You would get a better experience overall from a greater resolution or refresh rate than you would from an HDR display with faux HDR in this situation.

What Is Compatible With An HDR Monitor?

HDR hasn’t been established as a common rendering technique because it’s brand-new. As a result, older media cannot support HDR. Some manufacturers are attempting to solve the problem by creating a form of simulated HDR, which enables non-compatible material to upgrade from the previous SDR quality. Real HDR still outperforms it, though.

Video games have been specifically designed for this type of technology, with the biggest brands being able to support HDR10. Therefore, if you own a gaming console, you can definitely make the most of your HDR monitor.

Currently, PC games do not support native HDR10. This indicates that while it is theoretically possible with Windows 10, the program is far from ideal. You’ll frequently encounter bugs and visual hitches. Once you’re in the game, the situation changes. Integration is simple and quick because HDR10 is a setting in the majority of Triple-A titles currently available.

In conclusion, if you enjoy gaming on your console or Windows, an HDR display will provide you with better video quality. You would be better suited watching on your HDTV if you wanted to watch other types of media on your PC, such streaming videos and movies.

Is An HDR Gaming Monitor Worth It?

The future belongs to HDR, thanks to the enormous popularity of HDTVs and the media’s embracing of technology. Who wouldn’t enjoy the enhanced image and video quality it provides, after all? Although it isn’t yet compatible with everything, you can already enjoy the games and movies that work well with it. Do you truly want to remain with SDR monitors’ poor contrast, reduced brightness, and overall worse image quality, is the question that matters in the end. Just why would you?

The cost is the only obstacle to be overcome. The majority of HDR10 displays also support 4K, resulting in a significantly higher price for a monitor upgrade that may not yet be available for all uses. It does not make sense to spend money on anything other than an HDR monitor, however, if you are in the market for an update after using your previous monitor for a long time. You will have to buy again once the entire industry accepts it and uses it on all future media. So avoid making two purchases and make the investment instead.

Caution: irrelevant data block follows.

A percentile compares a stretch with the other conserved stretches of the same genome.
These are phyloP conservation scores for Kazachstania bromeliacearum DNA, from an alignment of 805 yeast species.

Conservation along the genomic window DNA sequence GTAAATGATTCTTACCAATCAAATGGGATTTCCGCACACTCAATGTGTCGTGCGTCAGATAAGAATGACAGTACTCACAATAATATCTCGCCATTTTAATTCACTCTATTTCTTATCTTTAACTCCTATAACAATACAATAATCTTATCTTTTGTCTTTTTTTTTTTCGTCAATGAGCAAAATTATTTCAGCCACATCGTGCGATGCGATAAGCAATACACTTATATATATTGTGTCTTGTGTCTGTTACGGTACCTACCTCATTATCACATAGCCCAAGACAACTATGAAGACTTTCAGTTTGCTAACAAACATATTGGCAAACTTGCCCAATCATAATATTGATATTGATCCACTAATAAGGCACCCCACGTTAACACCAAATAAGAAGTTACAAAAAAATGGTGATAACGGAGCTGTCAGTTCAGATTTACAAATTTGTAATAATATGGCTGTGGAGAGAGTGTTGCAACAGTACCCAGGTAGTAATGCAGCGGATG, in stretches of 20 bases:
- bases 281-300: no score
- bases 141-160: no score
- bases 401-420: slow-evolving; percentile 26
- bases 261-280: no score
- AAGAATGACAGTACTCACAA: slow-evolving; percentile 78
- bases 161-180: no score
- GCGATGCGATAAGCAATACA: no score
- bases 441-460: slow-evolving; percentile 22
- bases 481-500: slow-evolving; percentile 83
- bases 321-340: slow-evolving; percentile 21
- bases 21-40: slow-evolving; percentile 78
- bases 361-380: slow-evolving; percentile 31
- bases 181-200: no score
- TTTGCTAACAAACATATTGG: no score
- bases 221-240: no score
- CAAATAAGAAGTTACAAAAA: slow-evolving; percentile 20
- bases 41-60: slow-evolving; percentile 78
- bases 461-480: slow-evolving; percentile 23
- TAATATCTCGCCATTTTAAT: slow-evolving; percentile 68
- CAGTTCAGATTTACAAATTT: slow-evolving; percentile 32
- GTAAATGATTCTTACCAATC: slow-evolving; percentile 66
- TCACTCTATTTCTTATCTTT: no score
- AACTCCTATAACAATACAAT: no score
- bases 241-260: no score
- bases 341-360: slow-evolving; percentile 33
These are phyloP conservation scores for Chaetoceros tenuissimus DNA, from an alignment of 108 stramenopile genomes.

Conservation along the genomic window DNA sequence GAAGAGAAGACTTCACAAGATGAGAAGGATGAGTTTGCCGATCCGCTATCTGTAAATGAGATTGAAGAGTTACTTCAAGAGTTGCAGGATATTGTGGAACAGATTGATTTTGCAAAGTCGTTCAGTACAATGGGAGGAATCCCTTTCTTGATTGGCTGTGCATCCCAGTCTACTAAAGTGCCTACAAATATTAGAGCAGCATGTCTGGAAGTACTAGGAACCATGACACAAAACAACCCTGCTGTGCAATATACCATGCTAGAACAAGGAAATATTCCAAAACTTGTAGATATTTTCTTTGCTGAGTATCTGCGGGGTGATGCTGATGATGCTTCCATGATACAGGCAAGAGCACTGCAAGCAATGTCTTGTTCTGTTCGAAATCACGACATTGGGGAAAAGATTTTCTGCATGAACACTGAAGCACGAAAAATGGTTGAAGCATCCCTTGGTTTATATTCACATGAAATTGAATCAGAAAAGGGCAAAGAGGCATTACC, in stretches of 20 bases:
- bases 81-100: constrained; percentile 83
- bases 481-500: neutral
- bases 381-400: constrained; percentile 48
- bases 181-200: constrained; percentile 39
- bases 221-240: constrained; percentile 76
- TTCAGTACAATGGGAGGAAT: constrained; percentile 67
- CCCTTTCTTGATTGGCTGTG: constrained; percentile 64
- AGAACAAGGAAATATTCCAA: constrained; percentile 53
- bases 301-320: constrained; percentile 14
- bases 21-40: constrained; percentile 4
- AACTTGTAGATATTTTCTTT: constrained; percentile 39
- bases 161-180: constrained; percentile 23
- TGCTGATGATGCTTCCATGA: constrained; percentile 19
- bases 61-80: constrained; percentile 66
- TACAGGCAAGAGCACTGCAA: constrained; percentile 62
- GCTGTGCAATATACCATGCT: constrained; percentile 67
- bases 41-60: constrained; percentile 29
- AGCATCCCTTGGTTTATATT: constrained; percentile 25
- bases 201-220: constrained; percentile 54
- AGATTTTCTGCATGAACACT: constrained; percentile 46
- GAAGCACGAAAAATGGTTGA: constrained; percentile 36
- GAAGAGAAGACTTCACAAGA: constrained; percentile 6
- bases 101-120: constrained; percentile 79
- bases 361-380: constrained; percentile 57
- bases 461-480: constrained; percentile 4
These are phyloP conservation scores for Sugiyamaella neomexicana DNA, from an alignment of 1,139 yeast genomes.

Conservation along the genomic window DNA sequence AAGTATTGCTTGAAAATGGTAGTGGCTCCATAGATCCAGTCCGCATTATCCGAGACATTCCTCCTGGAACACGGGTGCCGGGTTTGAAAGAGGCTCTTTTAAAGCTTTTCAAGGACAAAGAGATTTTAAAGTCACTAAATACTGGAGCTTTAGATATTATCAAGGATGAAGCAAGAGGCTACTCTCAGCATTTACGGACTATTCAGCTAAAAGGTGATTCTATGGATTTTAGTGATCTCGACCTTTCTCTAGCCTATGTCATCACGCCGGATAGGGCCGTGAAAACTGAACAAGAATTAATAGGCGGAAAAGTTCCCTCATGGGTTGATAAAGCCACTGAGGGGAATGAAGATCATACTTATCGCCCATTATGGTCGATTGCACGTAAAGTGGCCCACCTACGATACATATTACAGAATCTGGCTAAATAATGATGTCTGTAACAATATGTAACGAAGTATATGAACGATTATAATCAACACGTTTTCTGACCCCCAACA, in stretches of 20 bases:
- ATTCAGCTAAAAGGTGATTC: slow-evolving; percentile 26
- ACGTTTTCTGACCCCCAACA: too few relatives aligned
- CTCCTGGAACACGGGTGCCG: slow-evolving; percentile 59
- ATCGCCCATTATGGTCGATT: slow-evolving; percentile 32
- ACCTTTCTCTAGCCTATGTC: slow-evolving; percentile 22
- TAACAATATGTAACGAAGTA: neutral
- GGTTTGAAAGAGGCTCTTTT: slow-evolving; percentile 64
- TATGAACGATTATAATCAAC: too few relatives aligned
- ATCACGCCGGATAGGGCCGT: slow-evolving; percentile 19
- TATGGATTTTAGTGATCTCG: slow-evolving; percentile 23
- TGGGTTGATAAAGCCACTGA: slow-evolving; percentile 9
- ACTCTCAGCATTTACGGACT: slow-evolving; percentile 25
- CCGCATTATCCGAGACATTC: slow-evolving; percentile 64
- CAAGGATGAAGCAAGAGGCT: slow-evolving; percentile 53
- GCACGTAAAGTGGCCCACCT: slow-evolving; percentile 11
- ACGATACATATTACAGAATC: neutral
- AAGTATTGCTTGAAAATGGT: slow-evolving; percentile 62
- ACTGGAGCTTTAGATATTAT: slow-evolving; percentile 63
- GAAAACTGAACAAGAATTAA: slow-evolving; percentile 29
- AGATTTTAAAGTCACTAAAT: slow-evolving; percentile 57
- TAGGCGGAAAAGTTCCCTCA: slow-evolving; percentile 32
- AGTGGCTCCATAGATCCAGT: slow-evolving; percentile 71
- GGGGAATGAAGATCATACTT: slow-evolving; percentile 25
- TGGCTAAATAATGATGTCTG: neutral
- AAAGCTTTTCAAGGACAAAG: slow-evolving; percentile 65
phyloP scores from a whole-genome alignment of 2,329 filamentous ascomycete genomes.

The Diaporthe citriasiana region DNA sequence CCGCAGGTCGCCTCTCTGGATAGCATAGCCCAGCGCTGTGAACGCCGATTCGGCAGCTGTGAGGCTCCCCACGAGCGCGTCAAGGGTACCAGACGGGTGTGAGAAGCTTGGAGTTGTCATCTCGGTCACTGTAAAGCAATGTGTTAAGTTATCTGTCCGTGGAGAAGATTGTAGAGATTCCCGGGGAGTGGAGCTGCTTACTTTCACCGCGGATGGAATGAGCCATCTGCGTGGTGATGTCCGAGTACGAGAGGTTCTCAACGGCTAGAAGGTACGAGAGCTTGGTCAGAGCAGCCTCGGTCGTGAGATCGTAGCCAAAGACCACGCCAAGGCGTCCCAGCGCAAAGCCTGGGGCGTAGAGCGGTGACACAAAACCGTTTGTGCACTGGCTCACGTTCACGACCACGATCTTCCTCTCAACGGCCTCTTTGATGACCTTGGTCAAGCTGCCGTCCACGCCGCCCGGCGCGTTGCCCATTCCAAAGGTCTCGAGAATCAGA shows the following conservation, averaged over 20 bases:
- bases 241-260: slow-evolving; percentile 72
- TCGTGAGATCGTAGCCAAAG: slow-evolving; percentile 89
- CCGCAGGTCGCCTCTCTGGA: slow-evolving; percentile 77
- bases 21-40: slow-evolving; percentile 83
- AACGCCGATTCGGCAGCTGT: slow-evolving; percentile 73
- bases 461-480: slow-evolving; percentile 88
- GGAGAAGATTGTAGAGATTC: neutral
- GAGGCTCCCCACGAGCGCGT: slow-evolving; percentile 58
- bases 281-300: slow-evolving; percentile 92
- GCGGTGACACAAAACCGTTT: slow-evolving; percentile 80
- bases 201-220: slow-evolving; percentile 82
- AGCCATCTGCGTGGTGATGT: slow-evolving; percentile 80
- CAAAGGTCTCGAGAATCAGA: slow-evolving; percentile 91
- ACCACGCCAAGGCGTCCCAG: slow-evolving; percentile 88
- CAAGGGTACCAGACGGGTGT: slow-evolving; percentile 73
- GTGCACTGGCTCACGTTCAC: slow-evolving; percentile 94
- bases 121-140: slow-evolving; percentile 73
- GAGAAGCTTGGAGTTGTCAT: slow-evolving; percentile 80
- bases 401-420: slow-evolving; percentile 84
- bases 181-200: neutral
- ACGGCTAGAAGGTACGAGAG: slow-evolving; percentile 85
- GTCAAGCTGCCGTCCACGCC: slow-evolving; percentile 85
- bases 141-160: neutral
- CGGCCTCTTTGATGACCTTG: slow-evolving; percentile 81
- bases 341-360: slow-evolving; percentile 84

Overall, we advise getting an OLED display, like the Dell AW3423DW or the LG OLED48C1, if you’re searching for a monitor with good HDR image quality.

Whether an LCD is what you prefer, check to see if it has a suitable full-array local dimming solution. Given that they will be more superior and affordable than the most recent models, we advise choosing one of the approaching tiny LED monitors.

While certain edge-lit HDR monitors with local dimming do provide an improvement over SDR in some scenarios, they’re still a long way from providing the full HDR experience. If HDR is your primary goal, we do not advise using these.


  • Encelz

    Someone who is particularly interested in various gadgets, electronics, home theater, gaming consoles, and computers and who will openly and honestly provide various interesting information.